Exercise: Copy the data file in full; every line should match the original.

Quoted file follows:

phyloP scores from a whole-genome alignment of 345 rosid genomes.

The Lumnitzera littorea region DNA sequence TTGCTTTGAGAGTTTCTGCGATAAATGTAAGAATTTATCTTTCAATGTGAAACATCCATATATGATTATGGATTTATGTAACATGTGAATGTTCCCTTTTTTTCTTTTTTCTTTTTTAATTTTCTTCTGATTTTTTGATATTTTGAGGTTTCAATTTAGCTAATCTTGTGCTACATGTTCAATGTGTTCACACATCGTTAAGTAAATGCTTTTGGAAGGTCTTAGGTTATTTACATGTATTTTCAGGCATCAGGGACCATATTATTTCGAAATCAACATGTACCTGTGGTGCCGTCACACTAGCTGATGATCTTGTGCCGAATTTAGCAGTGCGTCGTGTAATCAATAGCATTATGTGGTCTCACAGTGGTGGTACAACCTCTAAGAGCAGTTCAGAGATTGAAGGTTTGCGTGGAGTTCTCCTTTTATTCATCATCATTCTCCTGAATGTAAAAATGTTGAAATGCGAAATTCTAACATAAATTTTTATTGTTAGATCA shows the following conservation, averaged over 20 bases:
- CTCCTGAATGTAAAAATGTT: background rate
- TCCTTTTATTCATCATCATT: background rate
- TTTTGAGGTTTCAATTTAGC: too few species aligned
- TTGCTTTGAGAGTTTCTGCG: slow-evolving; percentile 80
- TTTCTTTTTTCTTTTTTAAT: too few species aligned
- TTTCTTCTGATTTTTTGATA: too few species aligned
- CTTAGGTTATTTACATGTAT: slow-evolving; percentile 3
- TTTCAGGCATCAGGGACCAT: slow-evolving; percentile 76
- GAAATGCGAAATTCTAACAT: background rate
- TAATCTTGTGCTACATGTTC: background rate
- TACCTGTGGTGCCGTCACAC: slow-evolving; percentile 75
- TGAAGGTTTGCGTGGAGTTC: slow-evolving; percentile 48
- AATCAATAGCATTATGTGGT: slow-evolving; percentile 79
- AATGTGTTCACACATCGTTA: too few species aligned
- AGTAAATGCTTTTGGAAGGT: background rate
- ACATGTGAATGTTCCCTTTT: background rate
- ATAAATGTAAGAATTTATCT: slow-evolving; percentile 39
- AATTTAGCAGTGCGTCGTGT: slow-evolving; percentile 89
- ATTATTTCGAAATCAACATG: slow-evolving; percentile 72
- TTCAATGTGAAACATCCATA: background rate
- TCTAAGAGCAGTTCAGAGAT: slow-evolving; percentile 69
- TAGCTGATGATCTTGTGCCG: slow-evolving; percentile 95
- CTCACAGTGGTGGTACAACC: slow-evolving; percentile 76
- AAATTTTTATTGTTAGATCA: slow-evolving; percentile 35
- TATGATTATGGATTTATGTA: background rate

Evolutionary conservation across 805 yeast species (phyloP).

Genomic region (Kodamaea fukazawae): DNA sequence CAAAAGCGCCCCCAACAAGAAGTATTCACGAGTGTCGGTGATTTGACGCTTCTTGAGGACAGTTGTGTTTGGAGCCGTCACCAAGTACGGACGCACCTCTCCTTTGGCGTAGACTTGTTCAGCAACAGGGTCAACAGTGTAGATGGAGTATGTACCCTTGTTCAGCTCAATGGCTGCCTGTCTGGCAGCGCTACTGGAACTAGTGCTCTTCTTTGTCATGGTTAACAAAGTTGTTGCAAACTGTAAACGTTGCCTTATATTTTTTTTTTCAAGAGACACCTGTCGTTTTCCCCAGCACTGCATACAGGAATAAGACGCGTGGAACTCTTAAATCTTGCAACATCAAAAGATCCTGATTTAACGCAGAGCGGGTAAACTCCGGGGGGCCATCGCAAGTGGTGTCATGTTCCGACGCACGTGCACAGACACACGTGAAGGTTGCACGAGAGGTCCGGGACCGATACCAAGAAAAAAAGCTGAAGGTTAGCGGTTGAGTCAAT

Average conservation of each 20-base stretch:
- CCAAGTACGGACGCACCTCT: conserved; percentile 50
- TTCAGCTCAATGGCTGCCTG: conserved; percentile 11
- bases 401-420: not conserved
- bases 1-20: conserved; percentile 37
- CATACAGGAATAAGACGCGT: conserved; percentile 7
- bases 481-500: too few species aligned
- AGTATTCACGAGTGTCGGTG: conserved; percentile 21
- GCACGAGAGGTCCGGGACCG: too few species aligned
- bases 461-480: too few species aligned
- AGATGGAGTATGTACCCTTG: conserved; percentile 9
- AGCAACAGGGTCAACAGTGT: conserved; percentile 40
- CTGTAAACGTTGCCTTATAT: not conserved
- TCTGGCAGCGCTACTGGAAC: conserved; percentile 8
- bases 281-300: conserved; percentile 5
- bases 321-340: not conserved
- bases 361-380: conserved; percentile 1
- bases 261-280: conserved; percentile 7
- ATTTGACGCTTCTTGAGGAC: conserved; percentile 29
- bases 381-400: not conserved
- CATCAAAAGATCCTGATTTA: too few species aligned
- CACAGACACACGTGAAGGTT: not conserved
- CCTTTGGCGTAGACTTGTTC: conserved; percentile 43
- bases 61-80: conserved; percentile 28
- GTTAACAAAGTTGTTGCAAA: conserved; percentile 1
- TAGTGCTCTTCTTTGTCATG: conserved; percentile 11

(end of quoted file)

phyloP scores from a whole-genome alignment of 345 rosid genomes.

The Lumnitzera littorea region DNA sequence TTGCTTTGAGAGTTTCTGCGATAAATGTAAGAATTTATCTTTCAATGTGAAACATCCATATATGATTATGGATTTATGTAACATGTGAATGTTCCCTTTTTTTCTTTTTTCTTTTTTAATTTTCTTCTGATTTTTTGATATTTTGAGGTTTCAATTTAGCTAATCTTGTGCTACATGTTCAATGTGTTCACACATCGTTAAGTAAATGCTTTTGGAAGGTCTTAGGTTATTTACATGTATTTTCAGGCATCAGGGACCATATTATTTCGAAATCAACATGTACCTGTGGTGCCGTCACACTAGCTGATGATCTTGTGCCGAATTTAGCAGTGCGTCGTGTAATCAATAGCATTATGTGGTCTCACAGTGGTGGTACAACCTCTAAGAGCAGTTCAGAGATTGAAGGTTTGCGTGGAGTTCTCCTTTTATTCATCATCATTCTCCTGAATGTAAAAATGTTGAAATGCGAAATTCTAACATAAATTTTTATTGTTAGATCA shows the following conservation, averaged over 20 bases:
- CTCCTGAATGTAAAAATGTT: background rate
- TCCTTTTATTCATCATCATT: background rate
- TTTTGAGGTTTCAATTTAGC: too few species aligned
- TTGCTTTGAGAGTTTCTGCG: slow-evolving; percentile 80
- TTTCTTTTTTCTTTTTTAAT: too few species aligned
- TTTCTTCTGATTTTTTGATA: too few species aligned
- CTTAGGTTATTTACATGTAT: slow-evolving; percentile 3
- TTTCAGGCATCAGGGACCAT: slow-evolving; percentile 76
- GAAATGCGAAATTCTAACAT: background rate
- TAATCTTGTGCTACATGTTC: background rate
- TACCTGTGGTGCCGTCACAC: slow-evolving; percentile 75
- TGAAGGTTTGCGTGGAGTTC: slow-evolving; percentile 48
- AATCAATAGCATTATGTGGT: slow-evolving; percentile 79
- AATGTGTTCACACATCGTTA: too few species aligned
- AGTAAATGCTTTTGGAAGGT: background rate
- ACATGTGAATGTTCCCTTTT: background rate
- ATAAATGTAAGAATTTATCT: slow-evolving; percentile 39
- AATTTAGCAGTGCGTCGTGT: slow-evolving; percentile 89
- ATTATTTCGAAATCAACATG: slow-evolving; percentile 72
- TTCAATGTGAAACATCCATA: background rate
- TCTAAGAGCAGTTCAGAGAT: slow-evolving; percentile 69
- TAGCTGATGATCTTGTGCCG: slow-evolving; percentile 95
- CTCACAGTGGTGGTACAACC: slow-evolving; percentile 76
- AAATTTTTATTGTTAGATCA: slow-evolving; percentile 35
- TATGATTATGGATTTATGTA: background rate

Evolutionary conservation across 805 yeast species (phyloP).

Genomic region (Kodamaea fukazawae): DNA sequence CAAAAGCGCCCCCAACAAGAAGTATTCACGAGTGTCGGTGATTTGACGCTTCTTGAGGACAGTTGTGTTTGGAGCCGTCACCAAGTACGGACGCACCTCTCCTTTGGCGTAGACTTGTTCAGCAACAGGGTCAACAGTGTAGATGGAGTATGTACCCTTGTTCAGCTCAATGGCTGCCTGTCTGGCAGCGCTACTGGAACTAGTGCTCTTCTTTGTCATGGTTAACAAAGTTGTTGCAAACTGTAAACGTTGCCTTATATTTTTTTTTTCAAGAGACACCTGTCGTTTTCCCCAGCACTGCATACAGGAATAAGACGCGTGGAACTCTTAAATCTTGCAACATCAAAAGATCCTGATTTAACGCAGAGCGGGTAAACTCCGGGGGGCCATCGCAAGTGGTGTCATGTTCCGACGCACGTGCACAGACACACGTGAAGGTTGCACGAGAGGTCCGGGACCGATACCAAGAAAAAAAGCTGAAGGTTAGCGGTTGAGTCAAT

Average conservation of each 20-base stretch:
- CCAAGTACGGACGCACCTCT: conserved; percentile 50
- TTCAGCTCAATGGCTGCCTG: conserved; percentile 11
- bases 401-420: not conserved
- bases 1-20: conserved; percentile 37
- CATACAGGAATAAGACGCGT: conserved; percentile 7
- bases 481-500: too few species aligned
- AGTATTCACGAGTGTCGGTG: conserved; percentile 21
- GCACGAGAGGTCCGGGACCG: too few species aligned
- bases 461-480: too few species aligned
- AGATGGAGTATGTACCCTTG: conserved; percentile 9
- AGCAACAGGGTCAACAGTGT: conserved; percentile 40
- CTGTAAACGTTGCCTTATAT: not conserved
- TCTGGCAGCGCTACTGGAAC: conserved; percentile 8
- bases 281-300: conserved; percentile 5
- bases 321-340: not conserved
- bases 361-380: conserved; percentile 1
- bases 261-280: conserved; percentile 7
- ATTTGACGCTTCTTGAGGAC: conserved; percentile 29
- bases 381-400: not conserved
- CATCAAAAGATCCTGATTTA: too few species aligned
- CACAGACACACGTGAAGGTT: not conserved
- CCTTTGGCGTAGACTTGTTC: conserved; percentile 43
- bases 61-80: conserved; percentile 28
- GTTAACAAAGTTGTTGCAAA: conserved; percentile 1
- TAGTGCTCTTCTTTGTCATG: conserved; percentile 11